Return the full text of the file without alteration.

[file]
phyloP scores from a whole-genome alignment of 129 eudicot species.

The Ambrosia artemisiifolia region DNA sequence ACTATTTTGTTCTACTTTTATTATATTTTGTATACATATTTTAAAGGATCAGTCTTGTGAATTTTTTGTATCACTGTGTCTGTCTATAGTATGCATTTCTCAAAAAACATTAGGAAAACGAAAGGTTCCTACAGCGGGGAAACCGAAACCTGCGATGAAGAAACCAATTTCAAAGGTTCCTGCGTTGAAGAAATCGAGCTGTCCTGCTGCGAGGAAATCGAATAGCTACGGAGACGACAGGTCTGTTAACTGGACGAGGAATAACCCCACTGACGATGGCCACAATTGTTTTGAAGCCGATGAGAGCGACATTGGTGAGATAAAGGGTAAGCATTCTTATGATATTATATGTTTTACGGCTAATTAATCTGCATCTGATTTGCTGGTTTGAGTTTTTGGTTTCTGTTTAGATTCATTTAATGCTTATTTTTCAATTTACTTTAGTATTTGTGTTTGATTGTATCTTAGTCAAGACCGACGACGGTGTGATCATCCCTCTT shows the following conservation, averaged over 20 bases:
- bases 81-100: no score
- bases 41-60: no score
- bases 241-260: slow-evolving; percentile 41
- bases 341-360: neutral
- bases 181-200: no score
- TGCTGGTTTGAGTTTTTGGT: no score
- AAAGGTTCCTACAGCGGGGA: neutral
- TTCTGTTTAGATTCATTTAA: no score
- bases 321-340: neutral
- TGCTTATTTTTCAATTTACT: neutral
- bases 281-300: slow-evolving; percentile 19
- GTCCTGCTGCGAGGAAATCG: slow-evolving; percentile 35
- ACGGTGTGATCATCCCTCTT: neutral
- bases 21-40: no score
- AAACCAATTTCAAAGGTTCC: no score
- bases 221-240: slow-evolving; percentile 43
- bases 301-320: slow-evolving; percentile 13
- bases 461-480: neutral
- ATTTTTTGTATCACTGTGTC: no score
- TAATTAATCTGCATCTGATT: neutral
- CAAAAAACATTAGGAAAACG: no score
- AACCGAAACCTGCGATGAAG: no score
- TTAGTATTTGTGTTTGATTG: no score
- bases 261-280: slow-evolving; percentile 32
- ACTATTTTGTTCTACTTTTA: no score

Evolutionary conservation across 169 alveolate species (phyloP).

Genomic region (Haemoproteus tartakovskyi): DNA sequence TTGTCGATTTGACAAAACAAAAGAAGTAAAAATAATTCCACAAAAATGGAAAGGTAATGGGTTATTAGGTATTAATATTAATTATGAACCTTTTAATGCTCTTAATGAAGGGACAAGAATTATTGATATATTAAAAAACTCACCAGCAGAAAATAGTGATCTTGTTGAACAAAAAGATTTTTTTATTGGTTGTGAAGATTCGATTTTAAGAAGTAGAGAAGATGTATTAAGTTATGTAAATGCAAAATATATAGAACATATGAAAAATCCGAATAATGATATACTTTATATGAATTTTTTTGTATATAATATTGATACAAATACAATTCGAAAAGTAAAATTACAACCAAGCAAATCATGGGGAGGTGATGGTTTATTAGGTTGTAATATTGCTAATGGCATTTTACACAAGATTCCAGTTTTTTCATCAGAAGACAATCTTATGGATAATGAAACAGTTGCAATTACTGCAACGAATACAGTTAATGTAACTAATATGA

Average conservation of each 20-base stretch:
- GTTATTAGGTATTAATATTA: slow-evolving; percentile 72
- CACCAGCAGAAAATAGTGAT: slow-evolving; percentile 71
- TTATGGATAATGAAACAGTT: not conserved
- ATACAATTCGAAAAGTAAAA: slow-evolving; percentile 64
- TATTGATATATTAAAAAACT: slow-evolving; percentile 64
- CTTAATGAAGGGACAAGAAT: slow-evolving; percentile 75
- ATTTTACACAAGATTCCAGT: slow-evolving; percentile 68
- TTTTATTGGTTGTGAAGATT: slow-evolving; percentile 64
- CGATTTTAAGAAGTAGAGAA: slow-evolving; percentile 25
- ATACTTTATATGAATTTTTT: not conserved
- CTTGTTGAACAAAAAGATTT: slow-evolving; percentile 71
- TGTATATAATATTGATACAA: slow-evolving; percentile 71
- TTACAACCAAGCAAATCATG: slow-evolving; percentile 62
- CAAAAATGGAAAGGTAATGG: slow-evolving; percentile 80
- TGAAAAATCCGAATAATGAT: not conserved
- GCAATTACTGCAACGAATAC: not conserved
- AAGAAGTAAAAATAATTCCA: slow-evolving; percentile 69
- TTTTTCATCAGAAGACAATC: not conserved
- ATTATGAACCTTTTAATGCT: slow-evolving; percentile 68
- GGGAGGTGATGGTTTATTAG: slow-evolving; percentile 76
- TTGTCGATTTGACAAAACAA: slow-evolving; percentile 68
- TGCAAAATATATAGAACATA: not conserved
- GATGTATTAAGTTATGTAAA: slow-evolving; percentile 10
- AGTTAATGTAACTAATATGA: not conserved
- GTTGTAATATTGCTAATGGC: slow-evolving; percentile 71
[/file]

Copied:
phyloP scores from a whole-genome alignment of 129 eudicot species.

The Ambrosia artemisiifolia region DNA sequence ACTATTTTGTTCTACTTTTATTATATTTTGTATACATATTTTAAAGGATCAGTCTTGTGAATTTTTTGTATCACTGTGTCTGTCTATAGTATGCATTTCTCAAAAAACATTAGGAAAACGAAAGGTTCCTACAGCGGGGAAACCGAAACCTGCGATGAAGAAACCAATTTCAAAGGTTCCTGCGTTGAAGAAATCGAGCTGTCCTGCTGCGAGGAAATCGAATAGCTACGGAGACGACAGGTCTGTTAACTGGACGAGGAATAACCCCACTGACGATGGCCACAATTGTTTTGAAGCCGATGAGAGCGACATTGGTGAGATAAAGGGTAAGCATTCTTATGATATTATATGTTTTACGGCTAATTAATCTGCATCTGATTTGCTGGTTTGAGTTTTTGGTTTCTGTTTAGATTCATTTAATGCTTATTTTTCAATTTACTTTAGTATTTGTGTTTGATTGTATCTTAGTCAAGACCGACGACGGTGTGATCATCCCTCTT shows the following conservation, averaged over 20 bases:
- bases 81-100: no score
- bases 41-60: no score
- bases 241-260: slow-evolving; percentile 41
- bases 341-360: neutral
- bases 181-200: no score
- TGCTGGTTTGAGTTTTTGGT: no score
- AAAGGTTCCTACAGCGGGGA: neutral
- TTCTGTTTAGATTCATTTAA: no score
- bases 321-340: neutral
- TGCTTATTTTTCAATTTACT: neutral
- bases 281-300: slow-evolving; percentile 19
- GTCCTGCTGCGAGGAAATCG: slow-evolving; percentile 35
- ACGGTGTGATCATCCCTCTT: neutral
- bases 21-40: no score
- AAACCAATTTCAAAGGTTCC: no score
- bases 221-240: slow-evolving; percentile 43
- bases 301-320: slow-evolving; percentile 13
- bases 461-480: neutral
- ATTTTTTGTATCACTGTGTC: no score
- TAATTAATCTGCATCTGATT: neutral
- CAAAAAACATTAGGAAAACG: no score
- AACCGAAACCTGCGATGAAG: no score
- TTAGTATTTGTGTTTGATTG: no score
- bases 261-280: slow-evolving; percentile 32
- ACTATTTTGTTCTACTTTTA: no score

Evolutionary conservation across 169 alveolate species (phyloP).

Genomic region (Haemoproteus tartakovskyi): DNA sequence TTGTCGATTTGACAAAACAAAAGAAGTAAAAATAATTCCACAAAAATGGAAAGGTAATGGGTTATTAGGTATTAATATTAATTATGAACCTTTTAATGCTCTTAATGAAGGGACAAGAATTATTGATATATTAAAAAACTCACCAGCAGAAAATAGTGATCTTGTTGAACAAAAAGATTTTTTTATTGGTTGTGAAGATTCGATTTTAAGAAGTAGAGAAGATGTATTAAGTTATGTAAATGCAAAATATATAGAACATATGAAAAATCCGAATAATGATATACTTTATATGAATTTTTTTGTATATAATATTGATACAAATACAATTCGAAAAGTAAAATTACAACCAAGCAAATCATGGGGAGGTGATGGTTTATTAGGTTGTAATATTGCTAATGGCATTTTACACAAGATTCCAGTTTTTTCATCAGAAGACAATCTTATGGATAATGAAACAGTTGCAATTACTGCAACGAATACAGTTAATGTAACTAATATGA

Average conservation of each 20-base stretch:
- GTTATTAGGTATTAATATTA: slow-evolving; percentile 72
- CACCAGCAGAAAATAGTGAT: slow-evolving; percentile 71
- TTATGGATAATGAAACAGTT: not conserved
- ATACAATTCGAAAAGTAAAA: slow-evolving; percentile 64
- TATTGATATATTAAAAAACT: slow-evolving; percentile 64
- CTTAATGAAGGGACAAGAAT: slow-evolving; percentile 75
- ATTTTACACAAGATTCCAGT: slow-evolving; percentile 68
- TTTTATTGGTTGTGAAGATT: slow-evolving; percentile 64
- CGATTTTAAGAAGTAGAGAA: slow-evolving; percentile 25
- ATACTTTATATGAATTTTTT: not conserved
- CTTGTTGAACAAAAAGATTT: slow-evolving; percentile 71
- TGTATATAATATTGATACAA: slow-evolving; percentile 71
- TTACAACCAAGCAAATCATG: slow-evolving; percentile 62
- CAAAAATGGAAAGGTAATGG: slow-evolving; percentile 80
- TGAAAAATCCGAATAATGAT: not conserved
- GCAATTACTGCAACGAATAC: not conserved
- AAGAAGTAAAAATAATTCCA: slow-evolving; percentile 69
- TTTTTCATCAGAAGACAATC: not conserved
- ATTATGAACCTTTTAATGCT: slow-evolving; percentile 68
- GGGAGGTGATGGTTTATTAG: slow-evolving; percentile 76
- TTGTCGATTTGACAAAACAA: slow-evolving; percentile 68
- TGCAAAATATATAGAACATA: not conserved
- GATGTATTAAGTTATGTAAA: slow-evolving; percentile 10
- AGTTAATGTAACTAATATGA: not conserved
- GTTGTAATATTGCTAATGGC: slow-evolving; percentile 71